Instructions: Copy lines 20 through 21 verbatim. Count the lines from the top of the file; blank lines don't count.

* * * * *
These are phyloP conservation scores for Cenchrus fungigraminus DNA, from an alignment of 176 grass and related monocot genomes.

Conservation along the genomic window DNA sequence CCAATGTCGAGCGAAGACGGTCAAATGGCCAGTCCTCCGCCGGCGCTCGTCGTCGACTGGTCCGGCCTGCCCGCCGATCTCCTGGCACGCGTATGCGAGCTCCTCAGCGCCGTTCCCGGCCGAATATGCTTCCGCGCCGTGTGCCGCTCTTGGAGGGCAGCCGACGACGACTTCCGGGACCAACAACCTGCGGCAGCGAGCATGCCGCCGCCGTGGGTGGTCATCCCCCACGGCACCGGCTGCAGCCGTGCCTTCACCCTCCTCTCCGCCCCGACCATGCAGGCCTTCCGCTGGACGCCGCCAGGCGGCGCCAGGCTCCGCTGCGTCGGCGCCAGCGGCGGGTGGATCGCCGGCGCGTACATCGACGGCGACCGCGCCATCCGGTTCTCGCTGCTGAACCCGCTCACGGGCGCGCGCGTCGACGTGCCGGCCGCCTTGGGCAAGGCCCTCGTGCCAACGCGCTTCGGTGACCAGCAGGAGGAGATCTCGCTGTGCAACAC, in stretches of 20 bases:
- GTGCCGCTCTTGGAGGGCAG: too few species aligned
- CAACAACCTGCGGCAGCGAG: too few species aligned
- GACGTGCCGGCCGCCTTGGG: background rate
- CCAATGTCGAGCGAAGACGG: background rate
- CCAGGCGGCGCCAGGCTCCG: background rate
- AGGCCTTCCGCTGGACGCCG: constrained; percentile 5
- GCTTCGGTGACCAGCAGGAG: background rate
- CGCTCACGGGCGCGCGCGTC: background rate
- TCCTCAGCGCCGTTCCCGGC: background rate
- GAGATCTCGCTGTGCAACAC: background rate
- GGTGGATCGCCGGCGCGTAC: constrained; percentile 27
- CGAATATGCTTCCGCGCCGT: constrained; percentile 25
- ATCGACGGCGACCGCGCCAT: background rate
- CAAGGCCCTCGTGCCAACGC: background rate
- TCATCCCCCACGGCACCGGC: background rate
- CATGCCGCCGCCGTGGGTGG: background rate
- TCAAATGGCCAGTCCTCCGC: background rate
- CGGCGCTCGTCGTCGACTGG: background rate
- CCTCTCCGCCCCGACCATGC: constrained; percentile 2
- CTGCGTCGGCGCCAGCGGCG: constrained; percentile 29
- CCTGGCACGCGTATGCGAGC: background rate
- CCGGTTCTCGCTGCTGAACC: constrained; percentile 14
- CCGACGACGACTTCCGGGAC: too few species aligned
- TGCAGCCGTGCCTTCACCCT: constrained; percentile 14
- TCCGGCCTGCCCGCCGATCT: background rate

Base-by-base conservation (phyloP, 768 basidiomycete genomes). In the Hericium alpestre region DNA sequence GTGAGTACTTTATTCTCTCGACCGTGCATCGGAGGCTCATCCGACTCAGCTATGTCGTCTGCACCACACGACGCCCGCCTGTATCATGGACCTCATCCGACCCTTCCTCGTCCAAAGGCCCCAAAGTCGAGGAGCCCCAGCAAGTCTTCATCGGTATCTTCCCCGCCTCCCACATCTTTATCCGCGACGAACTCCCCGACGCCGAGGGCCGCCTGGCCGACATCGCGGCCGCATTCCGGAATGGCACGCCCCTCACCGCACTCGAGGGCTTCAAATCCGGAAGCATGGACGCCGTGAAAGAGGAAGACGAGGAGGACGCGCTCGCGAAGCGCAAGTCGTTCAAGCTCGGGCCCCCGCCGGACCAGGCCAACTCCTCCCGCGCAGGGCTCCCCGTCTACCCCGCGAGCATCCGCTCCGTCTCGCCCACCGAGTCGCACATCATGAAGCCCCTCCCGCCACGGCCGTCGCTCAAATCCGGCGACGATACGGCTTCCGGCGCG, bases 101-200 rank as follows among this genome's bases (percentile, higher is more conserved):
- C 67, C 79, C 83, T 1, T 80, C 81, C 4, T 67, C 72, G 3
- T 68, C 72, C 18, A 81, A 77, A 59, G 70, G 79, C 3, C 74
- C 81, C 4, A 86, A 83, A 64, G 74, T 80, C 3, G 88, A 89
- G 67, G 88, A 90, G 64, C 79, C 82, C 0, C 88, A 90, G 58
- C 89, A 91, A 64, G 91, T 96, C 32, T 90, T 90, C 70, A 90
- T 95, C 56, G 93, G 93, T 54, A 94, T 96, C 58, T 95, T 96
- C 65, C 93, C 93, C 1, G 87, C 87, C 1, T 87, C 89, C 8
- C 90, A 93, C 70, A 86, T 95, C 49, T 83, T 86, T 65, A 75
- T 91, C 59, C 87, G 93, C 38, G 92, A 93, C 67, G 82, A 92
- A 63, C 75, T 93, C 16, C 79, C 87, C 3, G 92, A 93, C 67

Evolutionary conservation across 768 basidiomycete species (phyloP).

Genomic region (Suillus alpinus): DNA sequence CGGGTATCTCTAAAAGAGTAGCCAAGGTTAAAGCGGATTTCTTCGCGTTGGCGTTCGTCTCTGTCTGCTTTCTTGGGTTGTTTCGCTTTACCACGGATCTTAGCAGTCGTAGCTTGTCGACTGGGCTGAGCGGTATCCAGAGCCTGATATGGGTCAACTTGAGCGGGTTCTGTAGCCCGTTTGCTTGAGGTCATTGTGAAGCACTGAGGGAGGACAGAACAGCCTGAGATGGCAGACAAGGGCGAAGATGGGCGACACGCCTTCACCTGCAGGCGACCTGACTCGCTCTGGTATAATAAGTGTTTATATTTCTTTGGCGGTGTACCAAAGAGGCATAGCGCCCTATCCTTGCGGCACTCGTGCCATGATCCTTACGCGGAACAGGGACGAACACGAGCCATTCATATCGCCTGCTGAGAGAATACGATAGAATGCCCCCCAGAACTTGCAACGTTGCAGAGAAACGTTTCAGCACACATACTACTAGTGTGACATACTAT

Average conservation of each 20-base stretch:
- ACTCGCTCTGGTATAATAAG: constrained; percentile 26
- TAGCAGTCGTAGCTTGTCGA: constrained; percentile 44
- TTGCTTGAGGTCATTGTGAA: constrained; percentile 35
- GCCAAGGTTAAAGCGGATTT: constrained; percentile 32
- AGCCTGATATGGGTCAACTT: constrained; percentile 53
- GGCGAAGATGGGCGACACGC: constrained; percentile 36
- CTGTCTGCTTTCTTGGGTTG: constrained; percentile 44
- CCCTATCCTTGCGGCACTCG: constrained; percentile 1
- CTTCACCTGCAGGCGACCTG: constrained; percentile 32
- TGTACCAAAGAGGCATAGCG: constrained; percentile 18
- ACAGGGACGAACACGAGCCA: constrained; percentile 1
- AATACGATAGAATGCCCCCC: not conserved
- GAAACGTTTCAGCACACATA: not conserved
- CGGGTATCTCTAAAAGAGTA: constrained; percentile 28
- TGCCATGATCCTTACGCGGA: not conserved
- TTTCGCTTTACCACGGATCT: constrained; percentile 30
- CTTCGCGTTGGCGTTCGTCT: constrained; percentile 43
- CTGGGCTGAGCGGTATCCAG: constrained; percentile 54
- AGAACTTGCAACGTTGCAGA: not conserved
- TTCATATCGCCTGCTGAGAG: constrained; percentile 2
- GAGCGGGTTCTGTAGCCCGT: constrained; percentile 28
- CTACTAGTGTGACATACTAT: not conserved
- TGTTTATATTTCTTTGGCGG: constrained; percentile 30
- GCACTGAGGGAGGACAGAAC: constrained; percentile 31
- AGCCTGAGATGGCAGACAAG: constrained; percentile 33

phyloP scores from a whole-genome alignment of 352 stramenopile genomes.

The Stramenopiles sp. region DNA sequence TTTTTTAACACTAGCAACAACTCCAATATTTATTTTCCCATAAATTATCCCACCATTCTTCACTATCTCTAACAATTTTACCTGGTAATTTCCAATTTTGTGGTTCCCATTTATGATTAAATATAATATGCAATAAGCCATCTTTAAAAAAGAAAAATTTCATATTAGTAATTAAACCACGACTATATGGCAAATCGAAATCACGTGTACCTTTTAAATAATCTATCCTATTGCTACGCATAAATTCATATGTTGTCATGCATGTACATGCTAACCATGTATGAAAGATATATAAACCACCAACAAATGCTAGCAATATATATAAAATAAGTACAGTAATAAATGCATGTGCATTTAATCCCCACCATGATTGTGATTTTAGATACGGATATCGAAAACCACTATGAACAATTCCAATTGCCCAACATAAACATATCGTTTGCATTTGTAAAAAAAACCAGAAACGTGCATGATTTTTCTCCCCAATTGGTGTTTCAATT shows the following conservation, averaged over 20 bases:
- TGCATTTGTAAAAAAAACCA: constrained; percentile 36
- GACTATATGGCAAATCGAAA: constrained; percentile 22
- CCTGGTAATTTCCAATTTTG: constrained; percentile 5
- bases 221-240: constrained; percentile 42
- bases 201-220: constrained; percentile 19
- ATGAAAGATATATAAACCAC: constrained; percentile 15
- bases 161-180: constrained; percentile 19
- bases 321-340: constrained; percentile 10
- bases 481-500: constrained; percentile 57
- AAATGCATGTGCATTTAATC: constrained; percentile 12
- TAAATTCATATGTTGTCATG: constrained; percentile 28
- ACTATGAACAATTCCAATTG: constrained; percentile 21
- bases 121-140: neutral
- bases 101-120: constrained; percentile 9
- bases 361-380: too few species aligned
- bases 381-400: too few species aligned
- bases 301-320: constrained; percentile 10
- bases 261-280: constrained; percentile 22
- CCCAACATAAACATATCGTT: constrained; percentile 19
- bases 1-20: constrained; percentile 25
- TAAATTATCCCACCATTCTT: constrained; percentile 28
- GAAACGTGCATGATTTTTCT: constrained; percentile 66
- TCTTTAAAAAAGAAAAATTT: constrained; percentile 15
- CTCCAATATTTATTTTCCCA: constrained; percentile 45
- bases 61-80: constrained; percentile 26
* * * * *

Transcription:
- CGGCGCTCGTCGTCGACTGG: background rate
- CCTCTCCGCCCCGACCATGC: constrained; percentile 2